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THREE.Basic Third Person Gamestarter kit for 3D WebGL games

When I was starting the design for this website I also had the idea of doing a 3D game which would come in the same look as the whole page. This game is now available here and during the development, the idea for a small framework came up. I decided to release the final boilerplate as THREE.BasicThirdPersonGame. It’s finally an open-source project whose code is available on GitHub.

THREE.BasicThirdPersonGame - starter kit for 3D WebGL games

As you can guess, the micro-framework and the platforms game are based on THREE.js and also Cannon.js. While THREE.js is one of the most popular fully-featured WebGL 3D engines out there right now, Cannon.js may be less familiar to you: it’s a simple, fast and lightweight physics engine that provides you interesting features like rigid bodies, friction, restitution, a real-time collision detection and constraints. In this article I just want to give an rough overview of THREE.BasicThirdPersonGame but if you want to dive directly into the details, just head over to the documentation or the GitHub page.

So THREE.BasicThirdPersonGame is a set of JavaScript files which form the starting point for a 3D game using a third-person camera system. Each file is responsible for a specific part of the game logic whereas the heart of the game code is placed in game.core.js. A short overview of the module files:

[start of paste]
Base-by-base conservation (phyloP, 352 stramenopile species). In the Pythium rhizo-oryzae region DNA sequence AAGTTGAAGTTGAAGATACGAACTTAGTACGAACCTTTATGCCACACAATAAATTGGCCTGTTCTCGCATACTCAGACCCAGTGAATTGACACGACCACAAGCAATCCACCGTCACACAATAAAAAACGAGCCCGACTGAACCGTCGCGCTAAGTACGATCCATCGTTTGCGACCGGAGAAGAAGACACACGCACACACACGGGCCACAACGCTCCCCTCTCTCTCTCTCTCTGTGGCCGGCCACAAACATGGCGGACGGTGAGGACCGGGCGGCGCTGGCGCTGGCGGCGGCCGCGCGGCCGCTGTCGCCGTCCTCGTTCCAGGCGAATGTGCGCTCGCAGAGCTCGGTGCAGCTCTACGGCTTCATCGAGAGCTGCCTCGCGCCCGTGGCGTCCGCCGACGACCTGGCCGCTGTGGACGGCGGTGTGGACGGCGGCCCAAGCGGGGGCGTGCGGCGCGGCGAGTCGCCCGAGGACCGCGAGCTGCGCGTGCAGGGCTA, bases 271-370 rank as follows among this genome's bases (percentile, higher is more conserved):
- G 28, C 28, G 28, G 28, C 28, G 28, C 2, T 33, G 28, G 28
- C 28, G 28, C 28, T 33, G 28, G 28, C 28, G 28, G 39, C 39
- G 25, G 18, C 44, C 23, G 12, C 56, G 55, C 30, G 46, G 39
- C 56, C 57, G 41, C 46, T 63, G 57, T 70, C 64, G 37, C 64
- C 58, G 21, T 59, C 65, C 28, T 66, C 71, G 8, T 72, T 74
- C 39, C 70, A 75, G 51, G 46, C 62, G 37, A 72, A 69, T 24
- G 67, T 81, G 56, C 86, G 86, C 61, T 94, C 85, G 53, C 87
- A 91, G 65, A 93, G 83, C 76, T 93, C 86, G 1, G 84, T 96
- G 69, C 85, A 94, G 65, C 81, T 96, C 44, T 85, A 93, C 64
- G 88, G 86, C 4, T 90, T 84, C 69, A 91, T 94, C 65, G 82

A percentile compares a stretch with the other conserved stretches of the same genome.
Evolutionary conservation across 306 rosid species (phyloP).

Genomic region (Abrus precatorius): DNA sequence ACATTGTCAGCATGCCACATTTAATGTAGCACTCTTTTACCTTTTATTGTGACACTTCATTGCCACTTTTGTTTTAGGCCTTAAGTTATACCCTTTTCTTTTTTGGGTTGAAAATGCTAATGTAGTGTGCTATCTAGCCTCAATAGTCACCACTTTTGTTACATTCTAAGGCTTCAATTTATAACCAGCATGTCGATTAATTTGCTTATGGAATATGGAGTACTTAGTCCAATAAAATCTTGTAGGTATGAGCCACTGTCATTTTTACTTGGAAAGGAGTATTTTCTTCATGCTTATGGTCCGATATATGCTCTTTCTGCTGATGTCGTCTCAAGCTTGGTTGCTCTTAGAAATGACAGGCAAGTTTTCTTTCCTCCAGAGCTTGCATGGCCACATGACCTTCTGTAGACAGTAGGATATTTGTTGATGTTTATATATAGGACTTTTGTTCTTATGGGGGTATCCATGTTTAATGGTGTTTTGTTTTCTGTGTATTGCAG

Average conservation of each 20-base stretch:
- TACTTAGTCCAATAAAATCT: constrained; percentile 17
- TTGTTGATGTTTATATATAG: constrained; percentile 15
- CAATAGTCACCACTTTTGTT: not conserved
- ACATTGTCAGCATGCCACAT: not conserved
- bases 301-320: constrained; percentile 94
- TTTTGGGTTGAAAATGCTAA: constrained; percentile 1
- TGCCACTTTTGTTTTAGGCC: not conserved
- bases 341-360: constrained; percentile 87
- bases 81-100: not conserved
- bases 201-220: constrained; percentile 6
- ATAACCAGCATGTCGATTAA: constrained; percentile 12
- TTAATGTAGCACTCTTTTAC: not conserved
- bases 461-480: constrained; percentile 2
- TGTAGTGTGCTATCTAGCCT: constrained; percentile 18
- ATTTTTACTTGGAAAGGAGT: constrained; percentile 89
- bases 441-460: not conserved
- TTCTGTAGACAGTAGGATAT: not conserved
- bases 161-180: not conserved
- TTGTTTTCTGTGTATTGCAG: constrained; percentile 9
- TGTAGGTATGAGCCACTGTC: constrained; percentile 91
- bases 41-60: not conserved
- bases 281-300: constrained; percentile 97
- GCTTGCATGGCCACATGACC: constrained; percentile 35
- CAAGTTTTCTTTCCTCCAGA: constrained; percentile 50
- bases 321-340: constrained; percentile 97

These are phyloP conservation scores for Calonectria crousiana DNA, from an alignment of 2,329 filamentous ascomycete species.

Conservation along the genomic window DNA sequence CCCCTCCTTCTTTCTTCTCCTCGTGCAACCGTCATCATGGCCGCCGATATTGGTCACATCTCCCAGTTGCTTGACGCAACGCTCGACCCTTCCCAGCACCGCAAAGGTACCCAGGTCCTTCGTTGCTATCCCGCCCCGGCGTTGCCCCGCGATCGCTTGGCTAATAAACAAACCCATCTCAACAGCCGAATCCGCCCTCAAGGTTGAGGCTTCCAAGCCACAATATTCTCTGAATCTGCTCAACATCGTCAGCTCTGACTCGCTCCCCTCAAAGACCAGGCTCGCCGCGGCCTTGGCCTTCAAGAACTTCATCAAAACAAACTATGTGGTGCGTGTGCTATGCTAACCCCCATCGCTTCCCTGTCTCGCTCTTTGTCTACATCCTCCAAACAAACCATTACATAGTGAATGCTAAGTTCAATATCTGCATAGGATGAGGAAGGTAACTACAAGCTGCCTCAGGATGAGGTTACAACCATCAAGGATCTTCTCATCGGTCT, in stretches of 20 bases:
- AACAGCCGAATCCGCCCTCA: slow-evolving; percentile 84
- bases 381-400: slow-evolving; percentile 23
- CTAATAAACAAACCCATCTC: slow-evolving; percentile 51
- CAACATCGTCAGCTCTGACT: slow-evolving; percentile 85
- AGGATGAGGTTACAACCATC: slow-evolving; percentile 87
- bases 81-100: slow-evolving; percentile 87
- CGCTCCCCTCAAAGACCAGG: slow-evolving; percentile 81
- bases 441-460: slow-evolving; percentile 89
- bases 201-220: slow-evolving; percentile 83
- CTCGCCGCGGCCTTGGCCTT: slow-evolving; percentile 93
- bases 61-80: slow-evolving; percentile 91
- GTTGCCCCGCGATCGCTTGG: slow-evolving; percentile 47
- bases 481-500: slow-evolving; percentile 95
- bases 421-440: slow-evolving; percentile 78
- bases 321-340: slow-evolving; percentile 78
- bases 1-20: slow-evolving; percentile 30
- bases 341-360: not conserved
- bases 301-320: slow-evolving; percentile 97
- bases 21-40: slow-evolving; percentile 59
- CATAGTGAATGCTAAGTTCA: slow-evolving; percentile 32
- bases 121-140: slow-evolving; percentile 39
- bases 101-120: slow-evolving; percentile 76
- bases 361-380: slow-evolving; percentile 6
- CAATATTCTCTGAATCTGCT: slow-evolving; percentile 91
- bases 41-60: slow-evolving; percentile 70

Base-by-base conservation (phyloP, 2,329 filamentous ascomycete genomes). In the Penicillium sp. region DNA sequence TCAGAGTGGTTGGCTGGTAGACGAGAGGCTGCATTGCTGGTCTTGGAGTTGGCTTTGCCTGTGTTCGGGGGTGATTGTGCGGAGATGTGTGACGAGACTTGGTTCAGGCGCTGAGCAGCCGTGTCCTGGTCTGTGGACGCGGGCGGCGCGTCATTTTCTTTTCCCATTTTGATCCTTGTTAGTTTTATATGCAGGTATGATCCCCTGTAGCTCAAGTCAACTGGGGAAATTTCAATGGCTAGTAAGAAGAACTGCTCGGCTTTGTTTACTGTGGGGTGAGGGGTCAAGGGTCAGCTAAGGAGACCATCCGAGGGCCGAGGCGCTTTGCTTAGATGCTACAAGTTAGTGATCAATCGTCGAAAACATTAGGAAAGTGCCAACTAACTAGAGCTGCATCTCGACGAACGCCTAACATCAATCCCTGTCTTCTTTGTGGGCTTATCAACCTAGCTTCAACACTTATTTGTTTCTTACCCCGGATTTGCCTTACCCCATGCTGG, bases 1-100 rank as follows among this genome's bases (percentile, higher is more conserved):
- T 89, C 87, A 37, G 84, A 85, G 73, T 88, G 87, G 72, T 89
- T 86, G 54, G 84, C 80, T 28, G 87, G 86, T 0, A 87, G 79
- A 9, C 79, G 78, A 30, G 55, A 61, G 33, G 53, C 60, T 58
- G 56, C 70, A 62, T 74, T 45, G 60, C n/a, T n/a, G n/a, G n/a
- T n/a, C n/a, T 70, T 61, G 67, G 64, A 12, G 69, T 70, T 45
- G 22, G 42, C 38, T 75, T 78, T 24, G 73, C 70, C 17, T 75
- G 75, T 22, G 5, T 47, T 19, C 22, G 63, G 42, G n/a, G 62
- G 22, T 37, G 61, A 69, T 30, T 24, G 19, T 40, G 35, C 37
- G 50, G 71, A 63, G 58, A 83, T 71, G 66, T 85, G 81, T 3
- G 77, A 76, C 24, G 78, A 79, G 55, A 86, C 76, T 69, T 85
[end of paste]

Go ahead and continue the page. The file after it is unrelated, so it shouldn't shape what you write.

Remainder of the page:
• game.three.js: scene, rendering, 3D models, Cannon.js helpers
  • game.cannon.js: world, rigid body management
  • game.core.js: game loop, player logic, level logic, module imports
  • game.events.js: input system for keyboard controls
  • game.helpers.js: math conversions, general helpers
  • game.ui.js: user interface
  • game.static.js: static constants (color values)

The game.core.js file is the central place for all the game logic. This file contains the whole player and level structure including all needed properties. The player’s acceleration and rotation as well as the camera movement are defined here. Before we look at a compressed version of this file, I will show how to create a new game. So the following lines will initialize the game core and finally start the game. They can be placed in your HTML file after the game script files or in a separate JavaScript file.

if (!Detector.webgl) {
	Detector.addGetWebGLMessage();
} else {
	window.gameInstance = window.game.core();
	window.gameInstance.init({
		domContainer: document.querySelector("#game"),
		rendererClearColor: 0xffffff
	});
}

The init function accepts three optional parameters: one for the target DOM container, one for the background color of THREE’s renderer and you could also pass cameraSizeConstraint to set the camera’s limits inside the window. If the domContainer option is omitted, THREE.BasicThirdPersonGame will append a div to the body element.

Let’s have a brief look at the _game.init function itself: it initializes the main components (THREE.js, Cannon.js, events, user interface), creates the player and level and starts the game loop.

init: function(options) {
	_game.initComponents(options);

	_game.player.create();
	_game.level.create();

	_game.loop();
}